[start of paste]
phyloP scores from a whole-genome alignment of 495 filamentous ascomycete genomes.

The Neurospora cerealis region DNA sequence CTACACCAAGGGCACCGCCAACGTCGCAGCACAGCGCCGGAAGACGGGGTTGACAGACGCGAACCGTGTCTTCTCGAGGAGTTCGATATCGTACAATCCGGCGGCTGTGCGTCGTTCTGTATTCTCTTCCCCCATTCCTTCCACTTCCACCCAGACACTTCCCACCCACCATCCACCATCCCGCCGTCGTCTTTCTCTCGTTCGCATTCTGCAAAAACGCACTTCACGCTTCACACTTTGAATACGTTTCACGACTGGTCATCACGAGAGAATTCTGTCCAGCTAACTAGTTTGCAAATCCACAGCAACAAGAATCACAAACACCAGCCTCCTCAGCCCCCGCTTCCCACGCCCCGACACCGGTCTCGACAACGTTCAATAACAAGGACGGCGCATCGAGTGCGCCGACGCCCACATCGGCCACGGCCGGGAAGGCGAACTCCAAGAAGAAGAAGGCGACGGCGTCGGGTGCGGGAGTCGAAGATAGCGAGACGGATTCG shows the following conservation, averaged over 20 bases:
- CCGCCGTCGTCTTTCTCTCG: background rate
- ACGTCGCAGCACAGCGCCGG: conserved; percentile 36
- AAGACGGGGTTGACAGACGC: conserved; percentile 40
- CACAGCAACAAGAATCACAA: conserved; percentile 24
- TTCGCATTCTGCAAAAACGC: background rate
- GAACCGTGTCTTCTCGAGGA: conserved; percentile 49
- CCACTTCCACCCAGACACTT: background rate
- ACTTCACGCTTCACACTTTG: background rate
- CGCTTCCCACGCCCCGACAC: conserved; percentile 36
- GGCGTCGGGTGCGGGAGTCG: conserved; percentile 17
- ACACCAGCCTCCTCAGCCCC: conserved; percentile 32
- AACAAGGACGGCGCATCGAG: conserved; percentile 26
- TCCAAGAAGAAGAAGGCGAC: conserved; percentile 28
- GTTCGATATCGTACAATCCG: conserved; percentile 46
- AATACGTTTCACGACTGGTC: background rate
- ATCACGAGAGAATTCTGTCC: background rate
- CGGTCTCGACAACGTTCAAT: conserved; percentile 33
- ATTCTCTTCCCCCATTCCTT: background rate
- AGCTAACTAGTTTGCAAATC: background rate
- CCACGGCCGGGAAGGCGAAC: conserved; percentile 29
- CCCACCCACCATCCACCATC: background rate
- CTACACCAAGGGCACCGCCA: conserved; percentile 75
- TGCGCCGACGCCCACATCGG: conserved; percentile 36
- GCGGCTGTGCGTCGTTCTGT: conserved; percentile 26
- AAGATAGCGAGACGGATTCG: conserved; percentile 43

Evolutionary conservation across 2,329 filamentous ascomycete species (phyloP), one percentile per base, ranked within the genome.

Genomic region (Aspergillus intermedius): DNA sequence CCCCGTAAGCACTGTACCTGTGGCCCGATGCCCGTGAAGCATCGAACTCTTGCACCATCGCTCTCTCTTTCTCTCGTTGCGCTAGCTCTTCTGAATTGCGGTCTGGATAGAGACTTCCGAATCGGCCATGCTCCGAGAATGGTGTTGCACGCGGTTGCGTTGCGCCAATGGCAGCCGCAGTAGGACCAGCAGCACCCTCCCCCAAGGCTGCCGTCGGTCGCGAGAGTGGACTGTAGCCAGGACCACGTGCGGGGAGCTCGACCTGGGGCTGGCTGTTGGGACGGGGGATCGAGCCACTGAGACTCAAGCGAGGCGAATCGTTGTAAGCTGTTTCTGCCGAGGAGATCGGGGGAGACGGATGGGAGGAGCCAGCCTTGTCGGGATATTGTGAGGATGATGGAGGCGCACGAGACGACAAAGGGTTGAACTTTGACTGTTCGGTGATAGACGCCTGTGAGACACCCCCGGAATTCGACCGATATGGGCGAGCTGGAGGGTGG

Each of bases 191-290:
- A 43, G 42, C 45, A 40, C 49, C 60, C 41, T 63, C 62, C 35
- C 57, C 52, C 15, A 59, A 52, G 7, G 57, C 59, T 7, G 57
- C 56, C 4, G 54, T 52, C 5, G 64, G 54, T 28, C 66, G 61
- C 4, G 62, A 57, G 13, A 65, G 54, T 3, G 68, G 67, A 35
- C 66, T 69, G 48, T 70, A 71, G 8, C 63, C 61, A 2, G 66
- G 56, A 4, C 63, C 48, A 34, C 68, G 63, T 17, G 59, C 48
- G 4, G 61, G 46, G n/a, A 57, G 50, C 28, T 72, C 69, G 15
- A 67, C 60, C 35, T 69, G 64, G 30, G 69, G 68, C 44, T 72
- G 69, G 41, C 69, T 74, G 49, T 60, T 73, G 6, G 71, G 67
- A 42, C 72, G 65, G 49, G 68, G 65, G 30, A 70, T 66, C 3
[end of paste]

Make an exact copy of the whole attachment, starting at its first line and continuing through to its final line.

phyloP scores from a whole-genome alignment of 495 filamentous ascomycete genomes.

The Neurospora cerealis region DNA sequence CTACACCAAGGGCACCGCCAACGTCGCAGCACAGCGCCGGAAGACGGGGTTGACAGACGCGAACCGTGTCTTCTCGAGGAGTTCGATATCGTACAATCCGGCGGCTGTGCGTCGTTCTGTATTCTCTTCCCCCATTCCTTCCACTTCCACCCAGACACTTCCCACCCACCATCCACCATCCCGCCGTCGTCTTTCTCTCGTTCGCATTCTGCAAAAACGCACTTCACGCTTCACACTTTGAATACGTTTCACGACTGGTCATCACGAGAGAATTCTGTCCAGCTAACTAGTTTGCAAATCCACAGCAACAAGAATCACAAACACCAGCCTCCTCAGCCCCCGCTTCCCACGCCCCGACACCGGTCTCGACAACGTTCAATAACAAGGACGGCGCATCGAGTGCGCCGACGCCCACATCGGCCACGGCCGGGAAGGCGAACTCCAAGAAGAAGAAGGCGACGGCGTCGGGTGCGGGAGTCGAAGATAGCGAGACGGATTCG shows the following conservation, averaged over 20 bases:
- CCGCCGTCGTCTTTCTCTCG: background rate
- ACGTCGCAGCACAGCGCCGG: conserved; percentile 36
- AAGACGGGGTTGACAGACGC: conserved; percentile 40
- CACAGCAACAAGAATCACAA: conserved; percentile 24
- TTCGCATTCTGCAAAAACGC: background rate
- GAACCGTGTCTTCTCGAGGA: conserved; percentile 49
- CCACTTCCACCCAGACACTT: background rate
- ACTTCACGCTTCACACTTTG: background rate
- CGCTTCCCACGCCCCGACAC: conserved; percentile 36
- GGCGTCGGGTGCGGGAGTCG: conserved; percentile 17
- ACACCAGCCTCCTCAGCCCC: conserved; percentile 32
- AACAAGGACGGCGCATCGAG: conserved; percentile 26
- TCCAAGAAGAAGAAGGCGAC: conserved; percentile 28
- GTTCGATATCGTACAATCCG: conserved; percentile 46
- AATACGTTTCACGACTGGTC: background rate
- ATCACGAGAGAATTCTGTCC: background rate
- CGGTCTCGACAACGTTCAAT: conserved; percentile 33
- ATTCTCTTCCCCCATTCCTT: background rate
- AGCTAACTAGTTTGCAAATC: background rate
- CCACGGCCGGGAAGGCGAAC: conserved; percentile 29
- CCCACCCACCATCCACCATC: background rate
- CTACACCAAGGGCACCGCCA: conserved; percentile 75
- TGCGCCGACGCCCACATCGG: conserved; percentile 36
- GCGGCTGTGCGTCGTTCTGT: conserved; percentile 26
- AAGATAGCGAGACGGATTCG: conserved; percentile 43

Evolutionary conservation across 2,329 filamentous ascomycete species (phyloP), one percentile per base, ranked within the genome.

Genomic region (Aspergillus intermedius): DNA sequence CCCCGTAAGCACTGTACCTGTGGCCCGATGCCCGTGAAGCATCGAACTCTTGCACCATCGCTCTCTCTTTCTCTCGTTGCGCTAGCTCTTCTGAATTGCGGTCTGGATAGAGACTTCCGAATCGGCCATGCTCCGAGAATGGTGTTGCACGCGGTTGCGTTGCGCCAATGGCAGCCGCAGTAGGACCAGCAGCACCCTCCCCCAAGGCTGCCGTCGGTCGCGAGAGTGGACTGTAGCCAGGACCACGTGCGGGGAGCTCGACCTGGGGCTGGCTGTTGGGACGGGGGATCGAGCCACTGAGACTCAAGCGAGGCGAATCGTTGTAAGCTGTTTCTGCCGAGGAGATCGGGGGAGACGGATGGGAGGAGCCAGCCTTGTCGGGATATTGTGAGGATGATGGAGGCGCACGAGACGACAAAGGGTTGAACTTTGACTGTTCGGTGATAGACGCCTGTGAGACACCCCCGGAATTCGACCGATATGGGCGAGCTGGAGGGTGG

Each of bases 191-290:
- A 43, G 42, C 45, A 40, C 49, C 60, C 41, T 63, C 62, C 35
- C 57, C 52, C 15, A 59, A 52, G 7, G 57, C 59, T 7, G 57
- C 56, C 4, G 54, T 52, C 5, G 64, G 54, T 28, C 66, G 61
- C 4, G 62, A 57, G 13, A 65, G 54, T 3, G 68, G 67, A 35
- C 66, T 69, G 48, T 70, A 71, G 8, C 63, C 61, A 2, G 66
- G 56, A 4, C 63, C 48, A 34, C 68, G 63, T 17, G 59, C 48
- G 4, G 61, G 46, G n/a, A 57, G 50, C 28, T 72, C 69, G 15
- A 67, C 60, C 35, T 69, G 64, G 30, G 69, G 68, C 44, T 72
- G 69, G 41, C 69, T 74, G 49, T 60, T 73, G 6, G 71, G 67
- A 42, C 72, G 65, G 49, G 68, G 65, G 30, A 70, T 66, C 3